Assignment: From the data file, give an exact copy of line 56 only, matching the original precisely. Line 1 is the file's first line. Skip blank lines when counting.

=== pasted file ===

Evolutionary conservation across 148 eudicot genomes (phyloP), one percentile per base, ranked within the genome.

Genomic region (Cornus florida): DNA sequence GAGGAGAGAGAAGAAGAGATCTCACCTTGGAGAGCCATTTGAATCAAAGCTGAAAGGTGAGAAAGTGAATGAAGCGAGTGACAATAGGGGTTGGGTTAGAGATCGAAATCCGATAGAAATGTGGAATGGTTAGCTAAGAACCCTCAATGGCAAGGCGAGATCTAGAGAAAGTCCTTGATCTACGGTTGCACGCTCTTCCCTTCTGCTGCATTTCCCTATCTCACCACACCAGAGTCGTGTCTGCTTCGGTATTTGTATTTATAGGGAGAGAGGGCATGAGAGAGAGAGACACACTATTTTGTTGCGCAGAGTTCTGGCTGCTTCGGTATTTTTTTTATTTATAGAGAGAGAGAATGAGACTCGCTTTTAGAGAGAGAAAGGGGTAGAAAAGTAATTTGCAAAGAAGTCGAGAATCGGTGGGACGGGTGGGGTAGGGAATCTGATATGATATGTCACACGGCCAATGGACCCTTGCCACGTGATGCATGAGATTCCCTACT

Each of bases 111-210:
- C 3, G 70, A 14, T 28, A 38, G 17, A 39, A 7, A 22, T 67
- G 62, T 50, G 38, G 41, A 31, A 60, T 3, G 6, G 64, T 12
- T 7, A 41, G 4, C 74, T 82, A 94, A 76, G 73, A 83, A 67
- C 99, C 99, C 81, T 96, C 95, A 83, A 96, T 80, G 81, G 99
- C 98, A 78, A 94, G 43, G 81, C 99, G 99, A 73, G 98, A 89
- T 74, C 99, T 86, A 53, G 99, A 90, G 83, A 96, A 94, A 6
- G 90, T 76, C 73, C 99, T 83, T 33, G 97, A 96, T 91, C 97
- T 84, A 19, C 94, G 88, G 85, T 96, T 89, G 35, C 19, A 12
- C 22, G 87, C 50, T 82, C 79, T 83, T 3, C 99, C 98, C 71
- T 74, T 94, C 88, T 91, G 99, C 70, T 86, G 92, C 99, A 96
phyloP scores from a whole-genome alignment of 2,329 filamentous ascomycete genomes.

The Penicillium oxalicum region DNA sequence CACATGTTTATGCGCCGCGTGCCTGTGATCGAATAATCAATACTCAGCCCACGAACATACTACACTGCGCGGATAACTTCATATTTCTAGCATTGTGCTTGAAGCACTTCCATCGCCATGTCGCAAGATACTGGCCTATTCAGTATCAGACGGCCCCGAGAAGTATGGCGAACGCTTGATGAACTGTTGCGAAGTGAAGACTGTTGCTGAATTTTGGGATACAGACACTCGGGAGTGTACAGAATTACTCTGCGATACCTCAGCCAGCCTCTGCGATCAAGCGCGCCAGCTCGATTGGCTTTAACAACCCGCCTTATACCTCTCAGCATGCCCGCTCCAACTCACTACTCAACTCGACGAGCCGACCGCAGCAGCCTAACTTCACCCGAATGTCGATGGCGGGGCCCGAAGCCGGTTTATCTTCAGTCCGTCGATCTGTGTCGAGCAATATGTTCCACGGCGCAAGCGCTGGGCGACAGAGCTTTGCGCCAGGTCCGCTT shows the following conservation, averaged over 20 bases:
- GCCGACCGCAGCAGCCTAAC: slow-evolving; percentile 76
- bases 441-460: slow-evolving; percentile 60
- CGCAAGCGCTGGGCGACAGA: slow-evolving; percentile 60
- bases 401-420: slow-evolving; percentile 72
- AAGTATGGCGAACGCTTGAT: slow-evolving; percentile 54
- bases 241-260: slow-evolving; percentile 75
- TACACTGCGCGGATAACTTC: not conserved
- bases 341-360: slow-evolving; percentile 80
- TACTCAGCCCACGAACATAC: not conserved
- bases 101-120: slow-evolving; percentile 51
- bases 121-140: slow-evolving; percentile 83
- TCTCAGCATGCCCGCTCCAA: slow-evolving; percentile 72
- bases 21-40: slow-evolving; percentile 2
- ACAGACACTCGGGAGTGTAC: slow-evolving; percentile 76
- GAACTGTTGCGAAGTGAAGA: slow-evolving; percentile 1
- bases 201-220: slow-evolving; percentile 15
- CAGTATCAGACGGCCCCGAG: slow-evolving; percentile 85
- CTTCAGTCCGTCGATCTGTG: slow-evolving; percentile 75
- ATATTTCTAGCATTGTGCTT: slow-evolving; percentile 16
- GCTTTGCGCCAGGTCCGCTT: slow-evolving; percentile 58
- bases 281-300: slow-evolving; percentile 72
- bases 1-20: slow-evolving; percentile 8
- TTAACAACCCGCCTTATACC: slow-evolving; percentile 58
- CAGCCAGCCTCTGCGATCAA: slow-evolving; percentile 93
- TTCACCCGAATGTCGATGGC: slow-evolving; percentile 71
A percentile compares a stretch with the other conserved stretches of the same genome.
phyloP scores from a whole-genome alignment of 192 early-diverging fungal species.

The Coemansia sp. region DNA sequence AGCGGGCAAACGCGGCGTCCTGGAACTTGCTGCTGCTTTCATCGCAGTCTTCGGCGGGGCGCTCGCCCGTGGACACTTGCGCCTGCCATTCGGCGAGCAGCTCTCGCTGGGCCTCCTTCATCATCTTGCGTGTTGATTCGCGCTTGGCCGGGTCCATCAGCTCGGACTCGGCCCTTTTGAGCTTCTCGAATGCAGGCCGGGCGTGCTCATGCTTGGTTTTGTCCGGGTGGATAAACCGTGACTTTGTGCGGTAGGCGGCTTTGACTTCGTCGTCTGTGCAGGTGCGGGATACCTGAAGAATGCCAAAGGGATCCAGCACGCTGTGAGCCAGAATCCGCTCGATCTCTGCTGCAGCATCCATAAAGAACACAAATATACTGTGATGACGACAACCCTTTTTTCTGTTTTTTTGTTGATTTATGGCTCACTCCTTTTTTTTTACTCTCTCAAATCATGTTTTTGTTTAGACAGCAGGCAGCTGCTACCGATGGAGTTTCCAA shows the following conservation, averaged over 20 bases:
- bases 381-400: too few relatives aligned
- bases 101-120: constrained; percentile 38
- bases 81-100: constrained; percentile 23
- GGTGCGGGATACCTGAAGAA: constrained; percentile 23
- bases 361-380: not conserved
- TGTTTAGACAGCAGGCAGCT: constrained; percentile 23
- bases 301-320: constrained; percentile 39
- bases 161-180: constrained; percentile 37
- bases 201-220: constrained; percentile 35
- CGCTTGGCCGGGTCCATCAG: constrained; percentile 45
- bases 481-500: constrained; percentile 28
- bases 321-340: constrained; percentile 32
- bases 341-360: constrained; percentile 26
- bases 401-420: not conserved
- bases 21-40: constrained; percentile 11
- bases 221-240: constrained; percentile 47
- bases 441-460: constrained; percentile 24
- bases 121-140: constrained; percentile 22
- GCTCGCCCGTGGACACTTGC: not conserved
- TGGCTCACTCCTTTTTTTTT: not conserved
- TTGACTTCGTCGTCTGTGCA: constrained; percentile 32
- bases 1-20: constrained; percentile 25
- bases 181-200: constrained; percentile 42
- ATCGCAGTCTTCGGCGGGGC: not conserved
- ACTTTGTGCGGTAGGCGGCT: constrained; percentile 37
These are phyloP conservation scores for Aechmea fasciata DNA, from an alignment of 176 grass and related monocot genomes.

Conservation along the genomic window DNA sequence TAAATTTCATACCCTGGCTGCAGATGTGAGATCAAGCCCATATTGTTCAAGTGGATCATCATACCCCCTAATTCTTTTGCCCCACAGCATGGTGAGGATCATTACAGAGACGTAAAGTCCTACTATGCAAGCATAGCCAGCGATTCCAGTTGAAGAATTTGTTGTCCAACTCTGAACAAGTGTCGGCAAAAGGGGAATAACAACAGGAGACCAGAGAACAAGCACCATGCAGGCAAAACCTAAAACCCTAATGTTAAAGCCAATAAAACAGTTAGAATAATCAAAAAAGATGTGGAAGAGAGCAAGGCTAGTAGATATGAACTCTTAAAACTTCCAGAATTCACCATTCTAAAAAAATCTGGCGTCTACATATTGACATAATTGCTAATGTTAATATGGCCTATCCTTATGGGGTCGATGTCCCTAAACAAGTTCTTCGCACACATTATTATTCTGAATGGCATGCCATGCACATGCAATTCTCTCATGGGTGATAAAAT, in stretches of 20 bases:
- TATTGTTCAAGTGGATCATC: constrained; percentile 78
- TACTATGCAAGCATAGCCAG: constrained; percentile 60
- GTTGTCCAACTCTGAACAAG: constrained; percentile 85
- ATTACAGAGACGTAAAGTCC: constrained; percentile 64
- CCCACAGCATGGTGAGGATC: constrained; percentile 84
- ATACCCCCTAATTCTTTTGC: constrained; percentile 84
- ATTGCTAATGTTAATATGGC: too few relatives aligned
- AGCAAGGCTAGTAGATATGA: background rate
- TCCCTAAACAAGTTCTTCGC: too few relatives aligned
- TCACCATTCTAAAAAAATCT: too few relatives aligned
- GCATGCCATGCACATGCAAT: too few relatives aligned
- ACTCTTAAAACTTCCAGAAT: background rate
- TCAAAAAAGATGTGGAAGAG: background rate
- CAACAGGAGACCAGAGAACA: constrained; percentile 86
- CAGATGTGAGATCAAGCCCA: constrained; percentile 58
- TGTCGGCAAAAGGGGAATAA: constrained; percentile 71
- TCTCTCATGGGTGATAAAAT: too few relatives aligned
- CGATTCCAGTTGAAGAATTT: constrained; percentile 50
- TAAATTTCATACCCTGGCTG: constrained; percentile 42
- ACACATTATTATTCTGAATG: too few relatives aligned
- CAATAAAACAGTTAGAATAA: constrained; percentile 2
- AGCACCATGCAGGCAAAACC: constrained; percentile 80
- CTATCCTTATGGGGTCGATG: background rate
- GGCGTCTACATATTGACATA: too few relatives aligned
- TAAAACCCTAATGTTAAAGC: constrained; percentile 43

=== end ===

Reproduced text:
- bases 341-360: constrained; percentile 26